A Punnett Square.
Invented by Professor Reginald Crundall Punnett FRS (20 June 1875 - 3 January 1967)
A table used to predict the phenotype of the offspring of two known parent organisms. The punnett square can also be used to carry out a back cross. This is a technique where the phenotype of the offspring is used to determine the genotype of one or both of the parental organisms.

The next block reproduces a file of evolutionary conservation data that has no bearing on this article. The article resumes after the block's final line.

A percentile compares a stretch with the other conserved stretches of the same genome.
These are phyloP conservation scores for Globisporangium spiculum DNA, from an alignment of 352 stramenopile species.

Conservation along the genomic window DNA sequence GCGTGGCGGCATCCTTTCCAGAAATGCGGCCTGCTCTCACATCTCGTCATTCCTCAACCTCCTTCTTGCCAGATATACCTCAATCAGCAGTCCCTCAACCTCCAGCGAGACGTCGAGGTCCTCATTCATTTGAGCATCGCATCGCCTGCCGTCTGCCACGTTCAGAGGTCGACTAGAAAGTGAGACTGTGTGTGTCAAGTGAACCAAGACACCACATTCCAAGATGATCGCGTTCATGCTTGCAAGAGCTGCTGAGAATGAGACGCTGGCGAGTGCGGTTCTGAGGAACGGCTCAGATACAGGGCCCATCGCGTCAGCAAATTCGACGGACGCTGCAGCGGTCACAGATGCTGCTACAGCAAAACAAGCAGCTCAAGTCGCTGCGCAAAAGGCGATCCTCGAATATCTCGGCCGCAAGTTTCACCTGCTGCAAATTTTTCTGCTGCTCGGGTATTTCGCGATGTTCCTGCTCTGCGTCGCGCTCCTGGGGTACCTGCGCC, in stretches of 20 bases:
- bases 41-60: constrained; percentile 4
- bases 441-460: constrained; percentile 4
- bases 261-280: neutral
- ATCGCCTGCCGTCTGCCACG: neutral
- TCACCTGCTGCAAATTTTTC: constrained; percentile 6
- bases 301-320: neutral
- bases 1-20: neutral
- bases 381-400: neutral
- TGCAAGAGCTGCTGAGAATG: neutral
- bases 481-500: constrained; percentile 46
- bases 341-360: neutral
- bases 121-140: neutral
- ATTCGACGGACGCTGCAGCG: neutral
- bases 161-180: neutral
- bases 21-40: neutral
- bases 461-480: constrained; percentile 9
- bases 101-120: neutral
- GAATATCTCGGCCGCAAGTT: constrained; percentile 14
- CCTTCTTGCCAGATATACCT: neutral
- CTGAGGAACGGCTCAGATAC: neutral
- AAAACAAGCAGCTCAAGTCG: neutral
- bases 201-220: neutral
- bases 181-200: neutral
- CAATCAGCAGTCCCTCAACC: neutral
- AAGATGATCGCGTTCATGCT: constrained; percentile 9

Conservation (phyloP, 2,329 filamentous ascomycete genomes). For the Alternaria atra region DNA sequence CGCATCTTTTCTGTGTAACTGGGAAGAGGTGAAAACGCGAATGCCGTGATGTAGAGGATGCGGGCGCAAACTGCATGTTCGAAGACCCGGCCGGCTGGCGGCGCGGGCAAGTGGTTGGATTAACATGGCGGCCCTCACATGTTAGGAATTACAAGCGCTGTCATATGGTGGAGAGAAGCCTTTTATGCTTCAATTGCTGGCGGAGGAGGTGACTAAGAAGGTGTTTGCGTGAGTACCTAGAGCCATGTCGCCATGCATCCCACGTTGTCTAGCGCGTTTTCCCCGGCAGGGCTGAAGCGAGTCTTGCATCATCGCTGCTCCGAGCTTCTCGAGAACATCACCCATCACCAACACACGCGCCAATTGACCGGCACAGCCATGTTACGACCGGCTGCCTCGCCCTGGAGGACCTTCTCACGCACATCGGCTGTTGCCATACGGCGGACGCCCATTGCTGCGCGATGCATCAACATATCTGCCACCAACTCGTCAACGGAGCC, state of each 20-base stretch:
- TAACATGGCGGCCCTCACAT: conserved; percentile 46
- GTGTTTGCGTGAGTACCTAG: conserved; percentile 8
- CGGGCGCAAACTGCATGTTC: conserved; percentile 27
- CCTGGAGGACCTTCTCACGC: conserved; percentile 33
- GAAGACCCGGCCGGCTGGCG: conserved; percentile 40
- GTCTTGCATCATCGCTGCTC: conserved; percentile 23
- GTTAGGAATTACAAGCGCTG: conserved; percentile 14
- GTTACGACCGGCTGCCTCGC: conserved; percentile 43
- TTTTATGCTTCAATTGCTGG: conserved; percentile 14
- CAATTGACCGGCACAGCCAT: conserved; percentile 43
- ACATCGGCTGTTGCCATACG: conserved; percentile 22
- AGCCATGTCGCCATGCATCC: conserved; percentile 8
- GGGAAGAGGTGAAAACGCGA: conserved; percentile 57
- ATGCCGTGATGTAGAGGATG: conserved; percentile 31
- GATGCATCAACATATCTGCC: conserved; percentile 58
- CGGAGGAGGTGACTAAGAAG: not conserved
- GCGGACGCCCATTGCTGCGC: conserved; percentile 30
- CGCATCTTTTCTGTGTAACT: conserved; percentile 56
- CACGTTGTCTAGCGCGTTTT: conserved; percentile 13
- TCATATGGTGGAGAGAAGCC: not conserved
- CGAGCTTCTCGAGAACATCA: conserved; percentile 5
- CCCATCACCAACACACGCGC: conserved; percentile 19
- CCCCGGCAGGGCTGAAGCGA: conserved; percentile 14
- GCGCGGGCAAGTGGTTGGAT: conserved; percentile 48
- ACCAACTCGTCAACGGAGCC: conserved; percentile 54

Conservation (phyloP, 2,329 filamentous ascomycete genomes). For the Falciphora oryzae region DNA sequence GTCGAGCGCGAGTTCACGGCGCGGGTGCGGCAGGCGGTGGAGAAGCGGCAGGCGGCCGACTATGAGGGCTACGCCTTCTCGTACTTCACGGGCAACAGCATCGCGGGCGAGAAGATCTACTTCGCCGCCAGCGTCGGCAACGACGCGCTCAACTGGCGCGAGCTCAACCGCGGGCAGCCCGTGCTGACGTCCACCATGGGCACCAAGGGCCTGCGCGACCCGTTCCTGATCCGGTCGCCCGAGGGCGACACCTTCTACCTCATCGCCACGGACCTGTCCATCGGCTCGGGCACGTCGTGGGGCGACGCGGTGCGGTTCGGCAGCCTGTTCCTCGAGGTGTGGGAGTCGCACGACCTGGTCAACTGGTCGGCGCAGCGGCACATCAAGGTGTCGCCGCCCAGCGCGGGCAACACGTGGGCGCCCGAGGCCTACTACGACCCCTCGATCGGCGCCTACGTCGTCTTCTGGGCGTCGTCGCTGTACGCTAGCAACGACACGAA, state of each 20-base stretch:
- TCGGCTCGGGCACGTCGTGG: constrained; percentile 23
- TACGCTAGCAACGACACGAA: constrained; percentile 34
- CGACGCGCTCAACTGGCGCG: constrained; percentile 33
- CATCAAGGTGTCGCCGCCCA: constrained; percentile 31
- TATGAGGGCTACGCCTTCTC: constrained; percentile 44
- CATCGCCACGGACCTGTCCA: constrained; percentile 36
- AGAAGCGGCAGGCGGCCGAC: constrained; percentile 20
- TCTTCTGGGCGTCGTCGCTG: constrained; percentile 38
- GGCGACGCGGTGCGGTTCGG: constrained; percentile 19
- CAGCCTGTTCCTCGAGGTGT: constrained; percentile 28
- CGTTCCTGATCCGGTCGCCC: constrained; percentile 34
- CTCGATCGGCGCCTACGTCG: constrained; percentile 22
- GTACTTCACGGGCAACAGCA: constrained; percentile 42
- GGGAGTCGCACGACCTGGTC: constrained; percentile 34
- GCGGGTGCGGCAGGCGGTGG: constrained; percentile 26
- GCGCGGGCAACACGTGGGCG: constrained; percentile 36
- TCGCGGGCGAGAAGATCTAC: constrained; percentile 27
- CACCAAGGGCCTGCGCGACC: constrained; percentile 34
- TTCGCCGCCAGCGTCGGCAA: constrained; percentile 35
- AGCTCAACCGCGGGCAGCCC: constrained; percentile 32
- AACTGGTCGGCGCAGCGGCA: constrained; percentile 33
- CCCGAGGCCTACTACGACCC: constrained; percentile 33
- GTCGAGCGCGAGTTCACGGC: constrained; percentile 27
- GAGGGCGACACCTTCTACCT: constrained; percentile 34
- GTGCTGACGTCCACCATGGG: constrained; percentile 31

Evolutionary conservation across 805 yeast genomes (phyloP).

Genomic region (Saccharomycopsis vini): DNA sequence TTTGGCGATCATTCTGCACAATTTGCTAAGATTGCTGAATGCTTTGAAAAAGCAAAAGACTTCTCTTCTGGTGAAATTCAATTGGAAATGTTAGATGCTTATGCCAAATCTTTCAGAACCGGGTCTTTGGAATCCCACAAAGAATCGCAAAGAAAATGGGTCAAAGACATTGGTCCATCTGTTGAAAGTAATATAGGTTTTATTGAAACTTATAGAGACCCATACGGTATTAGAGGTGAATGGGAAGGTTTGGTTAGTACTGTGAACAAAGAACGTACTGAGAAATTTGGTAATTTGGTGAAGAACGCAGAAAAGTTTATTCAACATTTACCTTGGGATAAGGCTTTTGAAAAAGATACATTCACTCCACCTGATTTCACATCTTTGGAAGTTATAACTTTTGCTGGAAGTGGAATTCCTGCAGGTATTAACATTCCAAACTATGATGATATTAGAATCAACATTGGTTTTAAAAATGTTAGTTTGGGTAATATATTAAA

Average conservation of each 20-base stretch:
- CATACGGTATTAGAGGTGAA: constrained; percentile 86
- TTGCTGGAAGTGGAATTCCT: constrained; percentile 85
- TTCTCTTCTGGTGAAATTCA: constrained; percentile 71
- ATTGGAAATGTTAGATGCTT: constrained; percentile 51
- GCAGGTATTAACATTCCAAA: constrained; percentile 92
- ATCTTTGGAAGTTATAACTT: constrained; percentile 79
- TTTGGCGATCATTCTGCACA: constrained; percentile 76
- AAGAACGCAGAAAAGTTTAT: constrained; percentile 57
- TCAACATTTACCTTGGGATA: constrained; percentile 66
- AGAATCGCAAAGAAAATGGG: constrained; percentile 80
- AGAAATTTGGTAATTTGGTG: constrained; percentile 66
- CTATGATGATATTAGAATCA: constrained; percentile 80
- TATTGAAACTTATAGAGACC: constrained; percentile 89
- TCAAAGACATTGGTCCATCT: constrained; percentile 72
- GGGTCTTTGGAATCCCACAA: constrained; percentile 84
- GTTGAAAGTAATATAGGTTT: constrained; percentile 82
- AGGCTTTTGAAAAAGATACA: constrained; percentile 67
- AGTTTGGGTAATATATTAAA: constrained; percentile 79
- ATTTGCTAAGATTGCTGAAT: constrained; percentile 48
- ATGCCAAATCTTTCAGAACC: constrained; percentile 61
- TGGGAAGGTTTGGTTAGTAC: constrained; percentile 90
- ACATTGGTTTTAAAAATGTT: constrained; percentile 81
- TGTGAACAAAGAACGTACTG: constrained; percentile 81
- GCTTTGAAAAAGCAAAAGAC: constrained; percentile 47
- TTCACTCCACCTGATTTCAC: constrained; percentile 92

A punnett square can be used in order to assess the probability of offspring inheriting a particular trait from its parents. In general, a capital letter (e.g. A) indicates a dominant allele, whilst a lower case letter (e.g. a) indicates a recessive allele. The assumption is made that the likelihood of inheritance of each allele from each parent will be 0.5. For example, for a parent of genotype Aa, P(A)=0.5 and P(a)=0.5. If a parent is homozygous (AA or aa), the probability of inheriting the allele will be 1.